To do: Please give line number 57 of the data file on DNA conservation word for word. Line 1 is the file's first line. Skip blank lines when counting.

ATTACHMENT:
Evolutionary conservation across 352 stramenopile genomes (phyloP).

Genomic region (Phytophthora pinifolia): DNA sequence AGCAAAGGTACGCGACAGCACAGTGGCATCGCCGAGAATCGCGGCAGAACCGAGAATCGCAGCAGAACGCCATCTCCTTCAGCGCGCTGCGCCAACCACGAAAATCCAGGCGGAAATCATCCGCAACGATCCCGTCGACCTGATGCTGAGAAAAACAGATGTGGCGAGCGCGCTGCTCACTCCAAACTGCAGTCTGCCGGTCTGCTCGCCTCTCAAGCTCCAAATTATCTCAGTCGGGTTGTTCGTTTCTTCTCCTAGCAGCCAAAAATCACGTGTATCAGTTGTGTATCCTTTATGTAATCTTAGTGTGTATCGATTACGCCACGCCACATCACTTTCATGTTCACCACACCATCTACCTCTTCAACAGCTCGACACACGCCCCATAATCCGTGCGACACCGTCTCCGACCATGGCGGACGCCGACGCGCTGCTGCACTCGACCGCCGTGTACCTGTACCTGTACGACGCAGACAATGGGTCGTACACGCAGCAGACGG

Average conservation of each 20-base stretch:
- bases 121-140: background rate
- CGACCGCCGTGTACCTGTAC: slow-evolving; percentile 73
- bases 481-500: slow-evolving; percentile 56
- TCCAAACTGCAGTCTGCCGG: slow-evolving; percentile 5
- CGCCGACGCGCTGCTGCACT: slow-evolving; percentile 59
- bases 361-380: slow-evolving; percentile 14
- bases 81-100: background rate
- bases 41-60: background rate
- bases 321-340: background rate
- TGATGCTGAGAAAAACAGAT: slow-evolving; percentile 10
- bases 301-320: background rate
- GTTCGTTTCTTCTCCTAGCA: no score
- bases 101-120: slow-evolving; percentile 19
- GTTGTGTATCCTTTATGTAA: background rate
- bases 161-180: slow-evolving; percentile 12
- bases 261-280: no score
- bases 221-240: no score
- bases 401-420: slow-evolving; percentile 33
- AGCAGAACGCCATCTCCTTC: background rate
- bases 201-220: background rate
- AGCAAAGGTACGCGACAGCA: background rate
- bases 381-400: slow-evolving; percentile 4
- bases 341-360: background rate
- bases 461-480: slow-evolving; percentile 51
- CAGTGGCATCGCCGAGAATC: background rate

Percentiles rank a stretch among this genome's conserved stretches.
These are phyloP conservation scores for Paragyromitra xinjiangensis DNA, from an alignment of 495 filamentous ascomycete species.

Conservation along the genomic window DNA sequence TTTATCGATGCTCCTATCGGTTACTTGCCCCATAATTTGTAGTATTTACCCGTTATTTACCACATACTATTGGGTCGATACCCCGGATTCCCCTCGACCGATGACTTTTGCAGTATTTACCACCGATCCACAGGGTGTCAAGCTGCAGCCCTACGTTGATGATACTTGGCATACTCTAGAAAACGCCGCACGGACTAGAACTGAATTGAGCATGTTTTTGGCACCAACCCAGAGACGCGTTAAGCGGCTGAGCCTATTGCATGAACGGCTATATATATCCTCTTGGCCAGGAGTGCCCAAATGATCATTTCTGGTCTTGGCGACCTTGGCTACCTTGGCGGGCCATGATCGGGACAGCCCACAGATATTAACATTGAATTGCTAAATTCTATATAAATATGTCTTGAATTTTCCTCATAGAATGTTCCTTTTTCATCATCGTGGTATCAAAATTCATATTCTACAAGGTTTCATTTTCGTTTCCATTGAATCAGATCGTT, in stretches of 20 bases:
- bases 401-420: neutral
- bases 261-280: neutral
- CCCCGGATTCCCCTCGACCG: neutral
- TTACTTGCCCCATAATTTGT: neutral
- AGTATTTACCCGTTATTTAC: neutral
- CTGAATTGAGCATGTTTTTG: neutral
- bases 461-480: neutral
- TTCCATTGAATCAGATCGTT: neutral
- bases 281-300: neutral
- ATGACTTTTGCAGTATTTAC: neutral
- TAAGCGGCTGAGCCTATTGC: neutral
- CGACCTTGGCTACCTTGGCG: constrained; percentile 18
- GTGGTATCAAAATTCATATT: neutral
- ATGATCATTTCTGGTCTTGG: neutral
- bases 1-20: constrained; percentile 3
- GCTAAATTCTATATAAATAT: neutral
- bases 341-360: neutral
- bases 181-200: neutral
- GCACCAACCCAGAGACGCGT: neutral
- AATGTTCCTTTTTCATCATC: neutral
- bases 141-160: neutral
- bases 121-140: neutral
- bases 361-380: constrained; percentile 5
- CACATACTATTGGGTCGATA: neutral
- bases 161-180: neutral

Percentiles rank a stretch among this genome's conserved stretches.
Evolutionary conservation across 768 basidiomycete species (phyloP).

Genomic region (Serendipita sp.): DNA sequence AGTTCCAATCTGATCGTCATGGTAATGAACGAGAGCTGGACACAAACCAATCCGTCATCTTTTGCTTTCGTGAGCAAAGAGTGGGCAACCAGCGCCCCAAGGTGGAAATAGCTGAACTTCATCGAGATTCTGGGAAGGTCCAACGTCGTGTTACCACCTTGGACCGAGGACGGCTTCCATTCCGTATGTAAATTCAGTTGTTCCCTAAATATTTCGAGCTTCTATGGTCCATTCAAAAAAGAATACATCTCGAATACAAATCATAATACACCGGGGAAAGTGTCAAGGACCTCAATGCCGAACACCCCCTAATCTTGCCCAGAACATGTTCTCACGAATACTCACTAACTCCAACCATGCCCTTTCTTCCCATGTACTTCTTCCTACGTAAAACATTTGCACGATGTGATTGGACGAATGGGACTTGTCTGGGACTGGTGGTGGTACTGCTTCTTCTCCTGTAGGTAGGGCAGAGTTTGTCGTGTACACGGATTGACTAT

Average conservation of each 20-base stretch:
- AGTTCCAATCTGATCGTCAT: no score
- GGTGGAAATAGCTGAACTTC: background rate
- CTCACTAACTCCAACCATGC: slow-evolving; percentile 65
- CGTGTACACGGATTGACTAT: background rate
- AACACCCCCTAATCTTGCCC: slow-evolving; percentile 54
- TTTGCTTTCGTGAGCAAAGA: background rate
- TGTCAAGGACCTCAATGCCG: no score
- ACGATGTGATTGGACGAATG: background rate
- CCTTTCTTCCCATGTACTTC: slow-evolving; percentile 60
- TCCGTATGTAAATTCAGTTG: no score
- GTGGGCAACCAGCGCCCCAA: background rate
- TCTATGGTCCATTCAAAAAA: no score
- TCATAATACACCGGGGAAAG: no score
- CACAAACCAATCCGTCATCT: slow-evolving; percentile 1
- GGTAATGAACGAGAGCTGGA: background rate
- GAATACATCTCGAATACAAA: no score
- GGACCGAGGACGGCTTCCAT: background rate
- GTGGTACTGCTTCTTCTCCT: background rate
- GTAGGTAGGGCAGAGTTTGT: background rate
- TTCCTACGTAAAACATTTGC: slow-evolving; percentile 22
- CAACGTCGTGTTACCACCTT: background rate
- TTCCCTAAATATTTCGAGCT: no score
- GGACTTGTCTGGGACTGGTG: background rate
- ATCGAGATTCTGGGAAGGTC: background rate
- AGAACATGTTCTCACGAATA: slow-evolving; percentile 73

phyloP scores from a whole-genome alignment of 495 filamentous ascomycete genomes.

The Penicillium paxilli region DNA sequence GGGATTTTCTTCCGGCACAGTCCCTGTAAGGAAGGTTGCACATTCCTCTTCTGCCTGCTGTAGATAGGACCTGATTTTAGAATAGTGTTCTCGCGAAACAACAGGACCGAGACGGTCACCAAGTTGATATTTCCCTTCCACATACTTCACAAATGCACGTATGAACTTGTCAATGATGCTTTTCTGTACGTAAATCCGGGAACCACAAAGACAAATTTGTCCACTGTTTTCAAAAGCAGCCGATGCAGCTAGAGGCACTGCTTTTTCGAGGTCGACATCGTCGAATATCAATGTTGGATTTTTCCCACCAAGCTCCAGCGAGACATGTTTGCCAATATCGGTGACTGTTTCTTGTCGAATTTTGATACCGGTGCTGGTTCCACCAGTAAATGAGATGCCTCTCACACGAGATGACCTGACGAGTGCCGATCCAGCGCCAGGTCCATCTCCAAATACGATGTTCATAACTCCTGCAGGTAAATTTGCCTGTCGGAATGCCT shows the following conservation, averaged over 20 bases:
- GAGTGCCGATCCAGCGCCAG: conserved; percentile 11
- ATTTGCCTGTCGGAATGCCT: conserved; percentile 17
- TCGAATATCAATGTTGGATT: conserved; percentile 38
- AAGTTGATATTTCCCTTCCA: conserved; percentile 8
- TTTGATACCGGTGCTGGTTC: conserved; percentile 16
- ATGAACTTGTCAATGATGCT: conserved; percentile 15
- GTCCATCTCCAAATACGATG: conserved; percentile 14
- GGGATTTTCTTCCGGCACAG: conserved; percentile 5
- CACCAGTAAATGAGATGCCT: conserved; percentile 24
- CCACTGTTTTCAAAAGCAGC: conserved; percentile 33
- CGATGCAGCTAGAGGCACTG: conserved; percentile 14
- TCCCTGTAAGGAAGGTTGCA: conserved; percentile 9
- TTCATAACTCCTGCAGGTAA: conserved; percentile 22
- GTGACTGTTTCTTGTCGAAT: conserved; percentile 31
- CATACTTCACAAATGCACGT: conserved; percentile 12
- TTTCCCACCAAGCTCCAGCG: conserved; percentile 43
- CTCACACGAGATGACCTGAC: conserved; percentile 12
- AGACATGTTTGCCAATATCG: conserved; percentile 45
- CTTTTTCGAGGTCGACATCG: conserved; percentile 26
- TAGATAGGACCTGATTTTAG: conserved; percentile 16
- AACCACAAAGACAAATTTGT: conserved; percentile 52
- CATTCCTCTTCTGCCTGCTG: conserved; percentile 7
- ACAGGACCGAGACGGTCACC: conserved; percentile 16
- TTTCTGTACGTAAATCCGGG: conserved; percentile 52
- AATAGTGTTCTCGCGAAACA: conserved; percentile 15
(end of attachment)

Percentiles rank a stretch among this genome's conserved stretches.